Bone marrow-derived dendritic cells generated in the presence of resolvin E1 induce apoptosis of activated CD4+ T cells

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In contrast to the role of dendritic cells (DC) in immunity and tolerance, little is known about their possible role in the resolution of inflammatory processes. In addition to the reduction in the number of infiltrating immune cells, the elimination of effector T cells already present at the inflammatory site represents an essential step toward resolution. Recently, lipid mediators such as the omega-3 fatty acids eicosapentaenoic acid and docosahexaenoic acid and their metabolites, including resolvin E1 (RvE1), have been shown to accumulate in inflammatory foci during the resolution phase. RvE1 has been reported to reduce immune cell infiltration and proinflammatory cytokine production. In this study we report that DC exposed to RvE1, especially during differentiation, acquire the capacity to induce apoptosis of activated T cells through the induction and activity of indoleamine 2,3-dioxygenase. To our knowledge, this study is the first to report on an omega-3 fatty acid derivative inducing indoleamine 2,3-dioxygenase expression in DC. RvE1-exposed DC maintain an immature chemokine receptor expression pattern even following TLR stimulation, with high CCR5 and no CCR7 expression. This effect implies that DC exposed to RvE1 and pathogens remain at the inflammatory site, instead of migrating to lymph nodes, and induce apoptosis in effector T cells infiltrating the inflammatory site. To our knowledge, the DC described in this study represent a new functional DC subtype, whose essential function resides in the resolution of inflammation. Copyright © 2008 by The American Association of Immunologists, Inc.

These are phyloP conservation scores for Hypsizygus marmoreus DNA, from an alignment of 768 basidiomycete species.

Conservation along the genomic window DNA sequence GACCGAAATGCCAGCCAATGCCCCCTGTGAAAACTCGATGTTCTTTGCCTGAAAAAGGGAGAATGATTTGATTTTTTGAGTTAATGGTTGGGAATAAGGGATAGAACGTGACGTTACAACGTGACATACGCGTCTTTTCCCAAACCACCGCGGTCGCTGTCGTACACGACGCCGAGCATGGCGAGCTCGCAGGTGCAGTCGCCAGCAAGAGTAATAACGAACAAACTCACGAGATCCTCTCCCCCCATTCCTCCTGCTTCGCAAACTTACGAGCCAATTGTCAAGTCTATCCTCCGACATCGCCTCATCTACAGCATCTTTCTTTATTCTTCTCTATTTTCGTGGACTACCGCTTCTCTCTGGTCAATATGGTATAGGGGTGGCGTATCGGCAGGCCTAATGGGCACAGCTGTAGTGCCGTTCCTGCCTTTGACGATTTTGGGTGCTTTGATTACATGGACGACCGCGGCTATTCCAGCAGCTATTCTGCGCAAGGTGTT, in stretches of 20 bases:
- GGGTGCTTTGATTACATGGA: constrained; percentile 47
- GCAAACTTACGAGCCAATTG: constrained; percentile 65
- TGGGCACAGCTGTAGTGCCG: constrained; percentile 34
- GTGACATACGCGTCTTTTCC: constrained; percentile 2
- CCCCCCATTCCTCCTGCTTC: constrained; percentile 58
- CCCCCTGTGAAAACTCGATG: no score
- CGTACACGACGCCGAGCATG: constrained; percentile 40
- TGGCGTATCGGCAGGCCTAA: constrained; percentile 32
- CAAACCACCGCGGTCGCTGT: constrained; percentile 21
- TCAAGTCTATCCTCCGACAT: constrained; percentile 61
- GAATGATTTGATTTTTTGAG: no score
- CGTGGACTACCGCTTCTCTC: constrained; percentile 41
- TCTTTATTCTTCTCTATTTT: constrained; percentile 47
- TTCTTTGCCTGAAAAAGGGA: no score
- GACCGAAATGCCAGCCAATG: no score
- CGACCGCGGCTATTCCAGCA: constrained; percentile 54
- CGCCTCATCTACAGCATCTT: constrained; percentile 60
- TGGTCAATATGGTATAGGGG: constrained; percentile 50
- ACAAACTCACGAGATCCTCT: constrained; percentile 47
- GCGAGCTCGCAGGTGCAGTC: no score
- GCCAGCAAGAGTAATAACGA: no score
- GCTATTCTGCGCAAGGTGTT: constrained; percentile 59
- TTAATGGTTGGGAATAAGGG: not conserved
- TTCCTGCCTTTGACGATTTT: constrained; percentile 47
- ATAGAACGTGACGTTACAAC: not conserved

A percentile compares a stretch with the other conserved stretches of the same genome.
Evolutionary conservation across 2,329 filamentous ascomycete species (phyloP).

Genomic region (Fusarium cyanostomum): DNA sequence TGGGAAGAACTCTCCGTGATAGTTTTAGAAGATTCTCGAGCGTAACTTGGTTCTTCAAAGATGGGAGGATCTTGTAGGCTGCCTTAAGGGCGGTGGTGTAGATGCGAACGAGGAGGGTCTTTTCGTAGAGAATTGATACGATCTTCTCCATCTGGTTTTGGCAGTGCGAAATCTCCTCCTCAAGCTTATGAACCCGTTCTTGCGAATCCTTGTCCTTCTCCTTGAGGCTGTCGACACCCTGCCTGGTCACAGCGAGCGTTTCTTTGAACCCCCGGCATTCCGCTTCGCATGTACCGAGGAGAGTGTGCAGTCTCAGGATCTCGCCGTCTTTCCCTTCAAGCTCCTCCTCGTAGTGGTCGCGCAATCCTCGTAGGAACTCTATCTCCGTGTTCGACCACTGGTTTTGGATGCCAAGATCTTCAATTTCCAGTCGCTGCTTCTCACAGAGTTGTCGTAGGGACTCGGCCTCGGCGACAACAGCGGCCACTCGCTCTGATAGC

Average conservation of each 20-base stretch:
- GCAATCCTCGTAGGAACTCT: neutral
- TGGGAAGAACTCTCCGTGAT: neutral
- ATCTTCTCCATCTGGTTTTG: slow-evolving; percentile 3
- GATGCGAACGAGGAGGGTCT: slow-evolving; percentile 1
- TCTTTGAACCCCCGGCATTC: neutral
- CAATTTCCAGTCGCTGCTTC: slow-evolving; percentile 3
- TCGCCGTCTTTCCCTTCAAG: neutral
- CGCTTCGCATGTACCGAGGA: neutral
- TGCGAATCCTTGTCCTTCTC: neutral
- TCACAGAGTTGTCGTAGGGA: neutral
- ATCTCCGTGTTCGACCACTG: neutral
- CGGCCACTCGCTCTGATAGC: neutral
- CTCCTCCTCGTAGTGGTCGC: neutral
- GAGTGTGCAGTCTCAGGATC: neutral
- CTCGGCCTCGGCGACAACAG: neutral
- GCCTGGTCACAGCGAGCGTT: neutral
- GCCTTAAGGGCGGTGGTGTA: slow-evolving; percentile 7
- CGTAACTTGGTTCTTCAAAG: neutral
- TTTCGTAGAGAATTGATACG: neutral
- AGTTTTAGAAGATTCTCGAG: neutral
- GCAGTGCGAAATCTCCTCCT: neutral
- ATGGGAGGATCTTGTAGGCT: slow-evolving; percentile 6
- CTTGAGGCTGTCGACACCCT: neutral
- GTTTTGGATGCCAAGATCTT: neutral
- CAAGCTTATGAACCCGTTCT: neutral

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Journal of Immunology

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